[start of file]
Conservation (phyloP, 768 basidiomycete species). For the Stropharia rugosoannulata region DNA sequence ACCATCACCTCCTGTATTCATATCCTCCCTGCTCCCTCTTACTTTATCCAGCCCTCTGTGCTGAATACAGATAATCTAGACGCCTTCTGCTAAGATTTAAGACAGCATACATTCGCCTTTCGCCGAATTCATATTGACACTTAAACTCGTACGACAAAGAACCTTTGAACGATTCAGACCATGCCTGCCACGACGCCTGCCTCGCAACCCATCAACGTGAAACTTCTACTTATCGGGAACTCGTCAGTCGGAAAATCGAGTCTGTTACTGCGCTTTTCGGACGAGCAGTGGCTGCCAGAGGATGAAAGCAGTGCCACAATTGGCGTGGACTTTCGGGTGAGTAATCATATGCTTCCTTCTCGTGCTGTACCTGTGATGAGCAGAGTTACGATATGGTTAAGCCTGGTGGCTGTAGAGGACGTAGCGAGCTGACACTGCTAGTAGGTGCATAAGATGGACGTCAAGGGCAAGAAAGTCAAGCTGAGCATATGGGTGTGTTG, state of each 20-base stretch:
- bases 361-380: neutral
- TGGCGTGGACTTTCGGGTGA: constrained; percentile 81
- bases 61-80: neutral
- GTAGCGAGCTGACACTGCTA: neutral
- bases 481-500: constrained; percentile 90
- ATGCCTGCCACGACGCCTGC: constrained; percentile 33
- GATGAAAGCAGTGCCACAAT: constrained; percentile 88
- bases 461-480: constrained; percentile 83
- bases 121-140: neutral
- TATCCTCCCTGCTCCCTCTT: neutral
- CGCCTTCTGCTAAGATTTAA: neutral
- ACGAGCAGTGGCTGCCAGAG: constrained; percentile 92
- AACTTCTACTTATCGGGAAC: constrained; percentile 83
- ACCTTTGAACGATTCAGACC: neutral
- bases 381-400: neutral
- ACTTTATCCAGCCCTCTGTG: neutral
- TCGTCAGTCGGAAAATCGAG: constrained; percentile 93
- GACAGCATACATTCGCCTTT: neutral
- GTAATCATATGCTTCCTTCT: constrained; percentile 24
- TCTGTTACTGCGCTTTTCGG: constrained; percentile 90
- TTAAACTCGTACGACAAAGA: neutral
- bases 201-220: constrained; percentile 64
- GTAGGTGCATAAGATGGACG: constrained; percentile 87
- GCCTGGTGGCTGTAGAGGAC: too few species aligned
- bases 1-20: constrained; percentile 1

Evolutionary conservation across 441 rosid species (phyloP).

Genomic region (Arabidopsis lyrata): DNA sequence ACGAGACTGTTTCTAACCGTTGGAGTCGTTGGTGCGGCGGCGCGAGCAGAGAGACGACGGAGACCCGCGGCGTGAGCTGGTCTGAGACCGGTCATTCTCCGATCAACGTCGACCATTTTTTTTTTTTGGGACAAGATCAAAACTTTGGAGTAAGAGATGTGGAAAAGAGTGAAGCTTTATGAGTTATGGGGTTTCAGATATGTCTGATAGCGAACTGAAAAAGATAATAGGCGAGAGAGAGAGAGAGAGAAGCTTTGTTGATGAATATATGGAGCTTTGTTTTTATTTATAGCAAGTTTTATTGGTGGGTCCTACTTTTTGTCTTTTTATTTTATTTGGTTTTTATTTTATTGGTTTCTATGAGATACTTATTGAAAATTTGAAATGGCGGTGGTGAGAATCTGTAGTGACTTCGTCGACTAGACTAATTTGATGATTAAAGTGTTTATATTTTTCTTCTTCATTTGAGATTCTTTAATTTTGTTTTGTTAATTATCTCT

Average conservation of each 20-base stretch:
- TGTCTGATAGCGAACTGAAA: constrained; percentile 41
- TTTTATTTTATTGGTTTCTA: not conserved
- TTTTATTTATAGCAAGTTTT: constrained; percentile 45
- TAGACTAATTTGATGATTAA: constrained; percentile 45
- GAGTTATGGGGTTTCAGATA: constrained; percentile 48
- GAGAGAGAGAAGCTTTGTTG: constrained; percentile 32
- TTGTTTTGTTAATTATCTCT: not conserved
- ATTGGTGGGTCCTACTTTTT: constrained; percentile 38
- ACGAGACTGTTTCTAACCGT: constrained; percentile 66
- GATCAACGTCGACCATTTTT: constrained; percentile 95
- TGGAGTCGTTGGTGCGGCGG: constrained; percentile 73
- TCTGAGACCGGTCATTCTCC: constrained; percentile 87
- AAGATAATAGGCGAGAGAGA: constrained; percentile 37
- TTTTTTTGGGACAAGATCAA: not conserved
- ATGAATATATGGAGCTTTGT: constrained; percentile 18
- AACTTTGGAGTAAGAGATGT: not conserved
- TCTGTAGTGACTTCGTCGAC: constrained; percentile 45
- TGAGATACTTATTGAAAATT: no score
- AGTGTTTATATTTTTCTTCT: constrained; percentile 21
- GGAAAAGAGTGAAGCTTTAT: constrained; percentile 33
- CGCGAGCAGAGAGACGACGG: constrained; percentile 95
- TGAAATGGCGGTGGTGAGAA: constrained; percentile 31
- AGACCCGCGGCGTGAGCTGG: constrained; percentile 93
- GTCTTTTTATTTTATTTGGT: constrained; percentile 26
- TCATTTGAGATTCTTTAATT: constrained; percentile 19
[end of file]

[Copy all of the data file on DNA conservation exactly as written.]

Conservation (phyloP, 768 basidiomycete species). For the Stropharia rugosoannulata region DNA sequence ACCATCACCTCCTGTATTCATATCCTCCCTGCTCCCTCTTACTTTATCCAGCCCTCTGTGCTGAATACAGATAATCTAGACGCCTTCTGCTAAGATTTAAGACAGCATACATTCGCCTTTCGCCGAATTCATATTGACACTTAAACTCGTACGACAAAGAACCTTTGAACGATTCAGACCATGCCTGCCACGACGCCTGCCTCGCAACCCATCAACGTGAAACTTCTACTTATCGGGAACTCGTCAGTCGGAAAATCGAGTCTGTTACTGCGCTTTTCGGACGAGCAGTGGCTGCCAGAGGATGAAAGCAGTGCCACAATTGGCGTGGACTTTCGGGTGAGTAATCATATGCTTCCTTCTCGTGCTGTACCTGTGATGAGCAGAGTTACGATATGGTTAAGCCTGGTGGCTGTAGAGGACGTAGCGAGCTGACACTGCTAGTAGGTGCATAAGATGGACGTCAAGGGCAAGAAAGTCAAGCTGAGCATATGGGTGTGTTG, state of each 20-base stretch:
- bases 361-380: neutral
- TGGCGTGGACTTTCGGGTGA: constrained; percentile 81
- bases 61-80: neutral
- GTAGCGAGCTGACACTGCTA: neutral
- bases 481-500: constrained; percentile 90
- ATGCCTGCCACGACGCCTGC: constrained; percentile 33
- GATGAAAGCAGTGCCACAAT: constrained; percentile 88
- bases 461-480: constrained; percentile 83
- bases 121-140: neutral
- TATCCTCCCTGCTCCCTCTT: neutral
- CGCCTTCTGCTAAGATTTAA: neutral
- ACGAGCAGTGGCTGCCAGAG: constrained; percentile 92
- AACTTCTACTTATCGGGAAC: constrained; percentile 83
- ACCTTTGAACGATTCAGACC: neutral
- bases 381-400: neutral
- ACTTTATCCAGCCCTCTGTG: neutral
- TCGTCAGTCGGAAAATCGAG: constrained; percentile 93
- GACAGCATACATTCGCCTTT: neutral
- GTAATCATATGCTTCCTTCT: constrained; percentile 24
- TCTGTTACTGCGCTTTTCGG: constrained; percentile 90
- TTAAACTCGTACGACAAAGA: neutral
- bases 201-220: constrained; percentile 64
- GTAGGTGCATAAGATGGACG: constrained; percentile 87
- GCCTGGTGGCTGTAGAGGAC: too few species aligned
- bases 1-20: constrained; percentile 1

Evolutionary conservation across 441 rosid species (phyloP).

Genomic region (Arabidopsis lyrata): DNA sequence ACGAGACTGTTTCTAACCGTTGGAGTCGTTGGTGCGGCGGCGCGAGCAGAGAGACGACGGAGACCCGCGGCGTGAGCTGGTCTGAGACCGGTCATTCTCCGATCAACGTCGACCATTTTTTTTTTTTGGGACAAGATCAAAACTTTGGAGTAAGAGATGTGGAAAAGAGTGAAGCTTTATGAGTTATGGGGTTTCAGATATGTCTGATAGCGAACTGAAAAAGATAATAGGCGAGAGAGAGAGAGAGAGAAGCTTTGTTGATGAATATATGGAGCTTTGTTTTTATTTATAGCAAGTTTTATTGGTGGGTCCTACTTTTTGTCTTTTTATTTTATTTGGTTTTTATTTTATTGGTTTCTATGAGATACTTATTGAAAATTTGAAATGGCGGTGGTGAGAATCTGTAGTGACTTCGTCGACTAGACTAATTTGATGATTAAAGTGTTTATATTTTTCTTCTTCATTTGAGATTCTTTAATTTTGTTTTGTTAATTATCTCT

Average conservation of each 20-base stretch:
- TGTCTGATAGCGAACTGAAA: constrained; percentile 41
- TTTTATTTTATTGGTTTCTA: not conserved
- TTTTATTTATAGCAAGTTTT: constrained; percentile 45
- TAGACTAATTTGATGATTAA: constrained; percentile 45
- GAGTTATGGGGTTTCAGATA: constrained; percentile 48
- GAGAGAGAGAAGCTTTGTTG: constrained; percentile 32
- TTGTTTTGTTAATTATCTCT: not conserved
- ATTGGTGGGTCCTACTTTTT: constrained; percentile 38
- ACGAGACTGTTTCTAACCGT: constrained; percentile 66
- GATCAACGTCGACCATTTTT: constrained; percentile 95
- TGGAGTCGTTGGTGCGGCGG: constrained; percentile 73
- TCTGAGACCGGTCATTCTCC: constrained; percentile 87
- AAGATAATAGGCGAGAGAGA: constrained; percentile 37
- TTTTTTTGGGACAAGATCAA: not conserved
- ATGAATATATGGAGCTTTGT: constrained; percentile 18
- AACTTTGGAGTAAGAGATGT: not conserved
- TCTGTAGTGACTTCGTCGAC: constrained; percentile 45
- TGAGATACTTATTGAAAATT: no score
- AGTGTTTATATTTTTCTTCT: constrained; percentile 21
- GGAAAAGAGTGAAGCTTTAT: constrained; percentile 33
- CGCGAGCAGAGAGACGACGG: constrained; percentile 95
- TGAAATGGCGGTGGTGAGAA: constrained; percentile 31
- AGACCCGCGGCGTGAGCTGG: constrained; percentile 93
- GTCTTTTTATTTTATTTGGT: constrained; percentile 26
- TCATTTGAGATTCTTTAATT: constrained; percentile 19